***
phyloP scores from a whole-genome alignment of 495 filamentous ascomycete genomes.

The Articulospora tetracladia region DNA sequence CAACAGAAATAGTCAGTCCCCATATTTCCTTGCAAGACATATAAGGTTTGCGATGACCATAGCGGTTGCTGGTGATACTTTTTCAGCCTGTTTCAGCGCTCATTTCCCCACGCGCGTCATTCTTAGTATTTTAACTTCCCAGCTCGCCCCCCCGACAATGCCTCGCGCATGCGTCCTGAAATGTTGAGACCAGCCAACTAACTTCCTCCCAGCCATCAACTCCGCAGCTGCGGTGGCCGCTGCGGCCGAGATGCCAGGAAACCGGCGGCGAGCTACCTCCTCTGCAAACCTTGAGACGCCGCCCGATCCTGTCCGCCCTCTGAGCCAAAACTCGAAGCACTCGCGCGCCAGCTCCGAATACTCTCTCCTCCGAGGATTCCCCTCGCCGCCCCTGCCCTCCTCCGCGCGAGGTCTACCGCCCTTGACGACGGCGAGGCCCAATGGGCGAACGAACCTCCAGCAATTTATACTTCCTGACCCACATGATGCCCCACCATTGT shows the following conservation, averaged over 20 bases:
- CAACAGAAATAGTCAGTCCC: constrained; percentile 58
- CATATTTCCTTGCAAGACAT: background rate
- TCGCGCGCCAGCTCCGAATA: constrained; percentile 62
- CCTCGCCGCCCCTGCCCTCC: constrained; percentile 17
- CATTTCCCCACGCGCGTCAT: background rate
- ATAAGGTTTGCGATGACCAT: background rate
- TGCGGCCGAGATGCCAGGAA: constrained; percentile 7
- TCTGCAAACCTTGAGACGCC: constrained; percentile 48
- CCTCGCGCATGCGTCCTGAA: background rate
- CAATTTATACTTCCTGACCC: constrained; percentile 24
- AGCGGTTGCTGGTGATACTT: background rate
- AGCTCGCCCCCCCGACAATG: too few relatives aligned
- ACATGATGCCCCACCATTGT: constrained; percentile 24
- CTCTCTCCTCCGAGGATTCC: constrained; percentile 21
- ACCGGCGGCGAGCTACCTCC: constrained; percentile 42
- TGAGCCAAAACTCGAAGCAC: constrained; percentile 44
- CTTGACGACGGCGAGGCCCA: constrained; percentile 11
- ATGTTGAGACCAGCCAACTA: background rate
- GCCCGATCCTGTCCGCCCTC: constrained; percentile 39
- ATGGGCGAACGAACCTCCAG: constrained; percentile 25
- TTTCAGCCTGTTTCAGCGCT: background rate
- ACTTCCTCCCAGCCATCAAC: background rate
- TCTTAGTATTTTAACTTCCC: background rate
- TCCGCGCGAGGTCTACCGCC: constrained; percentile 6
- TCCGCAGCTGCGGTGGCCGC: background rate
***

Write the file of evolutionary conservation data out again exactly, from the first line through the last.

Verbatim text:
phyloP scores from a whole-genome alignment of 495 filamentous ascomycete genomes.

The Articulospora tetracladia region DNA sequence CAACAGAAATAGTCAGTCCCCATATTTCCTTGCAAGACATATAAGGTTTGCGATGACCATAGCGGTTGCTGGTGATACTTTTTCAGCCTGTTTCAGCGCTCATTTCCCCACGCGCGTCATTCTTAGTATTTTAACTTCCCAGCTCGCCCCCCCGACAATGCCTCGCGCATGCGTCCTGAAATGTTGAGACCAGCCAACTAACTTCCTCCCAGCCATCAACTCCGCAGCTGCGGTGGCCGCTGCGGCCGAGATGCCAGGAAACCGGCGGCGAGCTACCTCCTCTGCAAACCTTGAGACGCCGCCCGATCCTGTCCGCCCTCTGAGCCAAAACTCGAAGCACTCGCGCGCCAGCTCCGAATACTCTCTCCTCCGAGGATTCCCCTCGCCGCCCCTGCCCTCCTCCGCGCGAGGTCTACCGCCCTTGACGACGGCGAGGCCCAATGGGCGAACGAACCTCCAGCAATTTATACTTCCTGACCCACATGATGCCCCACCATTGT shows the following conservation, averaged over 20 bases:
- CAACAGAAATAGTCAGTCCC: constrained; percentile 58
- CATATTTCCTTGCAAGACAT: background rate
- TCGCGCGCCAGCTCCGAATA: constrained; percentile 62
- CCTCGCCGCCCCTGCCCTCC: constrained; percentile 17
- CATTTCCCCACGCGCGTCAT: background rate
- ATAAGGTTTGCGATGACCAT: background rate
- TGCGGCCGAGATGCCAGGAA: constrained; percentile 7
- TCTGCAAACCTTGAGACGCC: constrained; percentile 48
- CCTCGCGCATGCGTCCTGAA: background rate
- CAATTTATACTTCCTGACCC: constrained; percentile 24
- AGCGGTTGCTGGTGATACTT: background rate
- AGCTCGCCCCCCCGACAATG: too few relatives aligned
- ACATGATGCCCCACCATTGT: constrained; percentile 24
- CTCTCTCCTCCGAGGATTCC: constrained; percentile 21
- ACCGGCGGCGAGCTACCTCC: constrained; percentile 42
- TGAGCCAAAACTCGAAGCAC: constrained; percentile 44
- CTTGACGACGGCGAGGCCCA: constrained; percentile 11
- ATGTTGAGACCAGCCAACTA: background rate
- GCCCGATCCTGTCCGCCCTC: constrained; percentile 39
- ATGGGCGAACGAACCTCCAG: constrained; percentile 25
- TTTCAGCCTGTTTCAGCGCT: background rate
- ACTTCCTCCCAGCCATCAAC: background rate
- TCTTAGTATTTTAACTTCCC: background rate
- TCCGCGCGAGGTCTACCGCC: constrained; percentile 6
- TCCGCAGCTGCGGTGGCCGC: background rate